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The National Health Service

Part of the debate – in the House of Commons at 6:27 pm on 23rd October 2019.

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Photo of Matt Rodda Matt Rodda Shadow Minister (Transport) (Buses) 6:27 pm, 23rd October 2019

I am grateful for the opportunity to speak in this important debate.

With the rising number of patients—particularly frail elderly people—the cost of treatments increasing, and also, very importantly, the severe lack of funding, our much loved health service is under truly severe pressure. I pay tribute to NHS staff for the vital work they do despite that enormous pressure. I would very much like to record my appreciation for them tonight.

I will address three issues: first, the scale of the challenge in health; secondly, the Government’s damaging approach; and thirdly, the need for real change. It is no exaggeration to say that the scale of the challenge facing our health service is quite simply enormous. This is partly because of the considerable changes taking place as our population gets older and people live longer. It is a very good thing that life expectancy is increasing, and we are all obviously grateful for that. However, a growing number of frail older people need appropriate care and support, and that care must be properly funded. In addition, medical science is advancing very rapidly, offering wonderful new and life-changing treatments, but again, those new treatments need to be supported by the necessary level of funding.

There are additional local challenges in some parts of the country. For example, in my constituency of Reading East we face particularly intense pressure in terms of staff recruitment and retention because of the high cost of housing and as more people move into our part of the Thames valley. NHS staff in our area face higher than average living costs—arguably similar to costs for people living in outer London, but with no London weighting. I want to return to that important point about resources.

Secondly, I am afraid that the Government are quite simply failing to respond to the scale of the challenge. Ministers have offered warm words, but fundamentally, they are failing to provide the necessary investment. My hon. Friend Jonathan Ashworth is right when he talks about the crisis in the NHS and the fact that every single measure of NHS performance is going the wrong way. For example, in my seat, A&E waits have risen dramatically—and they are A&E waits of more than 12 hours; I am not even going into waits that breached the four-hour target. In the Royal Berkshire Hospital, those waits increased by around five times in one year, between 2016-17 and 2017-18, which are the latest recorded figures. Conveniently for the Government, Ministers have decided to move the target rather than measure it.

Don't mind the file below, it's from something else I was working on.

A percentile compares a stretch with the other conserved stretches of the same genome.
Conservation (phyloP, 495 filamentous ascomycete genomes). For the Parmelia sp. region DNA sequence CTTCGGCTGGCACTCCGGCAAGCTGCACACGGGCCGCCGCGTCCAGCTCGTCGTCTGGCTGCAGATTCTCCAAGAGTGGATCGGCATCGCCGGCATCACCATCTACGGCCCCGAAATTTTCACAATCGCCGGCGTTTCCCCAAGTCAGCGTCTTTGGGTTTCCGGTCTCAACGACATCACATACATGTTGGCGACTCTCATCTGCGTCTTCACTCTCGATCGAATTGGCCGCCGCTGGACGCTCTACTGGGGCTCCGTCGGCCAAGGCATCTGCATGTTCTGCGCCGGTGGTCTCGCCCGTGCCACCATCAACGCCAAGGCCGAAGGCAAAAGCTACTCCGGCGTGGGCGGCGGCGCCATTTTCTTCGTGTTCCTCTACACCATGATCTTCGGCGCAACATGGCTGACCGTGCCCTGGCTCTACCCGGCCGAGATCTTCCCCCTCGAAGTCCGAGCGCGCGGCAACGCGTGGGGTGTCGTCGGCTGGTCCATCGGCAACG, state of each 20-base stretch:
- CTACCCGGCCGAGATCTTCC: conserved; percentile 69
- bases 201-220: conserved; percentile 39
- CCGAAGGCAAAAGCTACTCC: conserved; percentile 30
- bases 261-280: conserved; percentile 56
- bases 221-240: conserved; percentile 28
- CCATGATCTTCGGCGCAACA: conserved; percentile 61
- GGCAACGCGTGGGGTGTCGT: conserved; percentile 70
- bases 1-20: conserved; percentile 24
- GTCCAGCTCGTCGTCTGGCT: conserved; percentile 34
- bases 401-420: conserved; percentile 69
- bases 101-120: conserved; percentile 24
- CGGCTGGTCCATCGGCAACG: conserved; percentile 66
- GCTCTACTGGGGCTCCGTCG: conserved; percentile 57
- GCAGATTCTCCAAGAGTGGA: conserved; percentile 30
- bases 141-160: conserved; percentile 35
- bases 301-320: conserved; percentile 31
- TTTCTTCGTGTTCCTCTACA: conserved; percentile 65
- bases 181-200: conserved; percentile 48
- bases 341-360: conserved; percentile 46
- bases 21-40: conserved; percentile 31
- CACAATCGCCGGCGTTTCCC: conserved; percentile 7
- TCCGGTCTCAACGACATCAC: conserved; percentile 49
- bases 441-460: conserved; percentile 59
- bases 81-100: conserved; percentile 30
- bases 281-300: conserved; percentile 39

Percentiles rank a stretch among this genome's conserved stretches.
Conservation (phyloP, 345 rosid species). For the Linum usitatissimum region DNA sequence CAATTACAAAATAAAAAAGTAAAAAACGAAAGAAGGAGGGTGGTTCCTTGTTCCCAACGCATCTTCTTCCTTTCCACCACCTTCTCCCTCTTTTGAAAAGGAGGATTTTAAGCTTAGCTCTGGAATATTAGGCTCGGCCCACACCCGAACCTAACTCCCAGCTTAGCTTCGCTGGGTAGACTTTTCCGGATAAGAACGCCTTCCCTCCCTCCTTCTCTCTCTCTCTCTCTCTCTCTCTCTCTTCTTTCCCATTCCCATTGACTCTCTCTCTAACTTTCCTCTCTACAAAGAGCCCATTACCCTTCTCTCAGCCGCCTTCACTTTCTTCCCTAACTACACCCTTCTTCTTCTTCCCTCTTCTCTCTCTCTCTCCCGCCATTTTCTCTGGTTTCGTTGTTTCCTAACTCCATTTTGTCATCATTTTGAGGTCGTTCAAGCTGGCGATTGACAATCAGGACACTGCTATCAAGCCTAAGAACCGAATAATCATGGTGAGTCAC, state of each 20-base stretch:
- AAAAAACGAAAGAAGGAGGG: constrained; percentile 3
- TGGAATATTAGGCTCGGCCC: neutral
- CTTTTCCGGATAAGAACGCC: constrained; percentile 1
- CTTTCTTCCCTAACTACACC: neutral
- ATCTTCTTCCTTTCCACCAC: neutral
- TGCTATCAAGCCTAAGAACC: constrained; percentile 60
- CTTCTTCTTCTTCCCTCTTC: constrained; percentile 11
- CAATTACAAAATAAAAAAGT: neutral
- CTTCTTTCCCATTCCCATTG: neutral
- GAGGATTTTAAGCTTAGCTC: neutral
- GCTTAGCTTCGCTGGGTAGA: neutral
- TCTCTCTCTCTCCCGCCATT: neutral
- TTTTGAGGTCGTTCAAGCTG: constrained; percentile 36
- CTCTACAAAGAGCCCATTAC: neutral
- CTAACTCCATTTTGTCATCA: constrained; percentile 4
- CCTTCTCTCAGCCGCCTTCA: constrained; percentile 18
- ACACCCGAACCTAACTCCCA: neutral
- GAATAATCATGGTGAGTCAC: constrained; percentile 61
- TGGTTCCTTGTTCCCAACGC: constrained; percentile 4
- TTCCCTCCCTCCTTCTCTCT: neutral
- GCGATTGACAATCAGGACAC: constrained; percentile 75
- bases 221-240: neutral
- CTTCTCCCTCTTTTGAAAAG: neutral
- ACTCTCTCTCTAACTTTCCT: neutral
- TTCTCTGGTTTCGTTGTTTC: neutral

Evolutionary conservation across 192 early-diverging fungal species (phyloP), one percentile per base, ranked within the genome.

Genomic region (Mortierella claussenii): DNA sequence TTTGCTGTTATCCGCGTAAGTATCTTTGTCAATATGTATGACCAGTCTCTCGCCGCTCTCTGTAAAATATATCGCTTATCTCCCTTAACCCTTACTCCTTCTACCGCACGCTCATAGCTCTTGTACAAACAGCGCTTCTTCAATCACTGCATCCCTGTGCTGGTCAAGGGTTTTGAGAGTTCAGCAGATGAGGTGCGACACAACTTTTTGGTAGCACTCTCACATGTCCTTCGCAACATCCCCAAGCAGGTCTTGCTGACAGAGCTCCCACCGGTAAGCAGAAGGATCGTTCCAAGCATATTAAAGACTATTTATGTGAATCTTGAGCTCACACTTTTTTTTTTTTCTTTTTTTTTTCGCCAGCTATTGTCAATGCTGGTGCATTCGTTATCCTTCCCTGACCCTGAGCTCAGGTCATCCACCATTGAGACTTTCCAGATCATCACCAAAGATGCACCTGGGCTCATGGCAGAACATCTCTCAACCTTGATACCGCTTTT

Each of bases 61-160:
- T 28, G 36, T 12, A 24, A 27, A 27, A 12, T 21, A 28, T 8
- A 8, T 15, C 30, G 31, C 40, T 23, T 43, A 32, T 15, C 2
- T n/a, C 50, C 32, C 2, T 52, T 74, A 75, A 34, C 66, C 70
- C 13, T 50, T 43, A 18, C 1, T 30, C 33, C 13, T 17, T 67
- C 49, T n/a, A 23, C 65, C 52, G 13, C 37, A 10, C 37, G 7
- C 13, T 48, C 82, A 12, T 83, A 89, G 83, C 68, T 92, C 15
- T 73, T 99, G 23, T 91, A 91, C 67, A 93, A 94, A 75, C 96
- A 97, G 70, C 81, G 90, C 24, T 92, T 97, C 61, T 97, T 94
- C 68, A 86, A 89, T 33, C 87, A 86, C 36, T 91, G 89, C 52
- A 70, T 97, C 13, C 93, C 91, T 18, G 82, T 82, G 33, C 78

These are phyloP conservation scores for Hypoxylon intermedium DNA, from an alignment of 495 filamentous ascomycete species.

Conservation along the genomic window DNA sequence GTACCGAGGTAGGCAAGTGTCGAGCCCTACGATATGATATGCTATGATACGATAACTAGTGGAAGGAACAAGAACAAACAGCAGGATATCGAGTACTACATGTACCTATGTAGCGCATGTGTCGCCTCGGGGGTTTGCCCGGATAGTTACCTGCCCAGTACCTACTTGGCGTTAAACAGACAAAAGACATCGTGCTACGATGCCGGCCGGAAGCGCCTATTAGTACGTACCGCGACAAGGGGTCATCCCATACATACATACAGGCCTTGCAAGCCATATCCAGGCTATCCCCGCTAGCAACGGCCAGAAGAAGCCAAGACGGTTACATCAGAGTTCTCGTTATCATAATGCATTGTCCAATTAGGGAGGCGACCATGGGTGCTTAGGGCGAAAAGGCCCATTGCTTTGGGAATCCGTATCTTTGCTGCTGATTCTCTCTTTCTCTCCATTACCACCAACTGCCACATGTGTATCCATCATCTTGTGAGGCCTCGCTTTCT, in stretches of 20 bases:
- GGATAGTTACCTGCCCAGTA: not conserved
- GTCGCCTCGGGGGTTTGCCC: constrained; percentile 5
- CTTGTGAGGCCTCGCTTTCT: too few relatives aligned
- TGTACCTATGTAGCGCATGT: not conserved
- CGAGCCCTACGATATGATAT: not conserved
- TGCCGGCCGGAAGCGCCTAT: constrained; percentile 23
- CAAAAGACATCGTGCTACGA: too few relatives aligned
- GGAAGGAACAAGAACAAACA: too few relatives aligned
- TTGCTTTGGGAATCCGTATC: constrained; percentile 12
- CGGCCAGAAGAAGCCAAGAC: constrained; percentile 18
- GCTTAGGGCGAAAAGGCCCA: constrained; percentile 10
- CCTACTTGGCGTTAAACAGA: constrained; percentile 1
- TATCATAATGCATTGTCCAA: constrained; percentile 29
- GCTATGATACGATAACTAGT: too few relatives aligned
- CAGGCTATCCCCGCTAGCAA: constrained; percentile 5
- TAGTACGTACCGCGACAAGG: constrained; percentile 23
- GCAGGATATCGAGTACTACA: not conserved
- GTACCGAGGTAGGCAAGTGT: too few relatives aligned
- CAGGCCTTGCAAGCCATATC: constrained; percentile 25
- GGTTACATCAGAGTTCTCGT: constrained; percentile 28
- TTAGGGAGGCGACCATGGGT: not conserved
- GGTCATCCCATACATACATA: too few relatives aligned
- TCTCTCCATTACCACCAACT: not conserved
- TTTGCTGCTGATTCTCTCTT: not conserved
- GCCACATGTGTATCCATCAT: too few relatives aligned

We have also lost two GP surgeries, which is the tip of a very big iceberg in primary care in our area and across the country. These are surgeries where GPs are retiring, and there is a lack of new GPs coming on stream to replace them. In one case, local residents have had to move to a GP surgery in a different county, several miles away. Others have had to move to surgeries across our town. For frail, elderly people, that can involve a change of bus routes, difficulties in getting to see their GP and considerable additional problems in accessing primary care.

On top of that, many other services are under enormous pressure. To make things even worse, there is a deeply damaging privatisation agenda, which I heard about from my hon. Friend Anneliese Dodds, affecting Reading and many neighbouring towns in our area. To make matters even worse than that, we have a ridiculous situation where the Government are pressing ahead with a hard Brexit—or something that resembles it closely—which is driving away highly skilled NHS staff. Around 14% of the staff at my local hospital are from the EU. Can anyone imagine how difficult recruitment could be in a very short space of time?

Thirdly, we need real change. That means significant long-term increases in investment, not just warm words and playing with statistics to create a misleading impression about the level of funding. If the Government really believe in the NHS, they need to demonstrate that with their actions and policy choices, rather than just making vague promises that they are unlikely to deliver.